By: Trevor Chartrand Canadian films have the unfortunate reputation for being ‘bad’ or ‘poorly produced,’ and as much as it hurts to admit, the generalization tends to be accurate. That’s certainly the case with the latest film from directors Marie-Hélène Cousineau and Michelle Derosierand. Angelique’s Isle tells the true story of a First Nations woman and her wilderness survival during the copper rush of the late 1800s.
The Toronto Youth Shorts festival is a great platform for aspiring filmmakers and for storytellers with a lot on their mind. I can usually count on the selections to cover themes from cultural reflections to personal discoveries, with an occasional fluffy piece to break up the weight of these programmes.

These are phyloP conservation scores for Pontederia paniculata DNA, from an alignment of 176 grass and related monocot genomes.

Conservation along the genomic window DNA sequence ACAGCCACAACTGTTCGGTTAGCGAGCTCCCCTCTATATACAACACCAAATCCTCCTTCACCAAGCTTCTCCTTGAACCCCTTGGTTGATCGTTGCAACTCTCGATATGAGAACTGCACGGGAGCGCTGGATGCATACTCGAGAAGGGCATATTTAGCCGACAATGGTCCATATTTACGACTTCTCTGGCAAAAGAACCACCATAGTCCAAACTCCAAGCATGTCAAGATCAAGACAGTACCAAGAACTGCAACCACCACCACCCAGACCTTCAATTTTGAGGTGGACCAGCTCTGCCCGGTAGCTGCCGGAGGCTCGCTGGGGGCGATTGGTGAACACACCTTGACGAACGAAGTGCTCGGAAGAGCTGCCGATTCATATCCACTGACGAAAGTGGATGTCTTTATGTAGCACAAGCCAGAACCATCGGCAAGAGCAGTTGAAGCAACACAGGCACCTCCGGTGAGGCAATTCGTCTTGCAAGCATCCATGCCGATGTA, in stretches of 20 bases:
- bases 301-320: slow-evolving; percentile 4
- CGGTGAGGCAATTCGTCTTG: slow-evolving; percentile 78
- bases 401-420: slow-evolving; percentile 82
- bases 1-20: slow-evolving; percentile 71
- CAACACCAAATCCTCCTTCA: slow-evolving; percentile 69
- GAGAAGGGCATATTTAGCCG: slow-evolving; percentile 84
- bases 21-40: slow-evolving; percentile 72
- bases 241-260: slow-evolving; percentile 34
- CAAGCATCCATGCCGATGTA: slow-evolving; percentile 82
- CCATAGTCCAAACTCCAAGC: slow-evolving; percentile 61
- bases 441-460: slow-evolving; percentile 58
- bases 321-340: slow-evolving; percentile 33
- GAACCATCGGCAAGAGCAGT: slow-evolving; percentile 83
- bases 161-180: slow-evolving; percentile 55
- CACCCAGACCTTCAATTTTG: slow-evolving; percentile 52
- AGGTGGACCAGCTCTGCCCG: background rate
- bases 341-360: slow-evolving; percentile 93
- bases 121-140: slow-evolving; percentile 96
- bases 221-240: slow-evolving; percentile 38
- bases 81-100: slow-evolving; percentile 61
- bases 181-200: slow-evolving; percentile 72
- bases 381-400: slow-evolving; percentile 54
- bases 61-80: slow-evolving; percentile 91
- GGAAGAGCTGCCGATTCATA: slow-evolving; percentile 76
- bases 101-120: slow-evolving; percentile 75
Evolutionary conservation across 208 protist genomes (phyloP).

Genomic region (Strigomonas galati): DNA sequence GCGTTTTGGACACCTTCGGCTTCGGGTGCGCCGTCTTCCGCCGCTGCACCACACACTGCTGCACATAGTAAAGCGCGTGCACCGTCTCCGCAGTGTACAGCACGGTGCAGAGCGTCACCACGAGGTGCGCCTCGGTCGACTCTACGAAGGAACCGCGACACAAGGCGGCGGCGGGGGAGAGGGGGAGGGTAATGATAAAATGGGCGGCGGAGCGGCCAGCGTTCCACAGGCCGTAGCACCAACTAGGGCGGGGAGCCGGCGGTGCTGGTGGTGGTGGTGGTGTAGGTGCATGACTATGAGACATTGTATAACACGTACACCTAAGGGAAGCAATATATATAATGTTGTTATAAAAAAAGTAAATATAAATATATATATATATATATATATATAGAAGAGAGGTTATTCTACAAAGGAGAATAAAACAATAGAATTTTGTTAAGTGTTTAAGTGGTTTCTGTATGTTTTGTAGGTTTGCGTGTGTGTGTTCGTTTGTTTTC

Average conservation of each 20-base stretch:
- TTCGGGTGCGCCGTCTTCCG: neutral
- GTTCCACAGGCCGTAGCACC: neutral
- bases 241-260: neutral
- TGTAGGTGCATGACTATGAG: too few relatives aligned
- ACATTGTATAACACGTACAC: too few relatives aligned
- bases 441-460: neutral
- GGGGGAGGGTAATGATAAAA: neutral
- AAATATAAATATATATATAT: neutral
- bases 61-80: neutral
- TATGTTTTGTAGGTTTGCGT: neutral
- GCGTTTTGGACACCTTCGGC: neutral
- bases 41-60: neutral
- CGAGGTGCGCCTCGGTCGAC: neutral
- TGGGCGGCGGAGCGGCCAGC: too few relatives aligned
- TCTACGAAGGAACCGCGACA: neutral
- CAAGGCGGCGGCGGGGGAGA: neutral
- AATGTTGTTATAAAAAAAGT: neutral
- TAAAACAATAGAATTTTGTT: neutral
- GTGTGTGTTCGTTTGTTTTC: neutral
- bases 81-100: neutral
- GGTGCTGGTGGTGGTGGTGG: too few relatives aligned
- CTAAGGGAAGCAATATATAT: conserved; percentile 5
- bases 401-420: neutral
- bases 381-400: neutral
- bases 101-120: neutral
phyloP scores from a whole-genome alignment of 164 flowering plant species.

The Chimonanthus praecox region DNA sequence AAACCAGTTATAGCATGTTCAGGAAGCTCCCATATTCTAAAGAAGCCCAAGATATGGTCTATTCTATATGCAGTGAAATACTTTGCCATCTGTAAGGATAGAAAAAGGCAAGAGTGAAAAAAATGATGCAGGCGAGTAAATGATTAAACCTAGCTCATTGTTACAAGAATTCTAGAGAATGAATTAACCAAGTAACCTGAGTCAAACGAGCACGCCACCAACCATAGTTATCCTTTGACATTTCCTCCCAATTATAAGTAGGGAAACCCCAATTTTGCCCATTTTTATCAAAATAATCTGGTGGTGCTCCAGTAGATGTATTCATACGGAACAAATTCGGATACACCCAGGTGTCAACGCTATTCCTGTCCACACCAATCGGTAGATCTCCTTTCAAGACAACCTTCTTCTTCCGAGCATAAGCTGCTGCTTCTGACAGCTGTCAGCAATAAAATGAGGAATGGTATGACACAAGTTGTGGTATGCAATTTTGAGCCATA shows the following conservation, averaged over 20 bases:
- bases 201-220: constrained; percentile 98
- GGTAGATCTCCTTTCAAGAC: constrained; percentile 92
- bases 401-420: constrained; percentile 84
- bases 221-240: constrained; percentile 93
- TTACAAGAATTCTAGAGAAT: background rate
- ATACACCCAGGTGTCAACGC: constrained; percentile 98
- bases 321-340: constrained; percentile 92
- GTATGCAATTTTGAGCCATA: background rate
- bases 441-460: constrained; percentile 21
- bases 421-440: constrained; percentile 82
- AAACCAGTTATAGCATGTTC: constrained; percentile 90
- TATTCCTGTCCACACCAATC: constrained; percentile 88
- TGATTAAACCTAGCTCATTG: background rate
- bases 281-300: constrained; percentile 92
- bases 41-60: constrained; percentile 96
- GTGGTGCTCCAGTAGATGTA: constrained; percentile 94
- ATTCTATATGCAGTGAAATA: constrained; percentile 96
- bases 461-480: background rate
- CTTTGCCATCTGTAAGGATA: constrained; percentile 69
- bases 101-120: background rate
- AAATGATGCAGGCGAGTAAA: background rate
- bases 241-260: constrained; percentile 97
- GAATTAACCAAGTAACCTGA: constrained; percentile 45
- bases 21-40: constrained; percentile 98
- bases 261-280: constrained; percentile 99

nîpawistamâsowin: We Will Stand Up exhibits how strong voices can persevere during tragic times. Not since Matt Shepard Is a Friend of Mine has a documentary been made with this much love for a life lost.
A new documentary called Maker of Monsters: The Extraordinary Life of Beau Dick was formally titled Meet Beau Dick. The older title is fitting because, over the course of 90 minutes, that’s exactly what the audience does thoroughly. I assume the name change was for keepsake purposes since Beau Dick passed away last year at the age of 61. But no matter what it’s called, Maker of Monsters is a good movie. Standardly structured, but an honourable film…
Fire Song says a lot until someone speaks.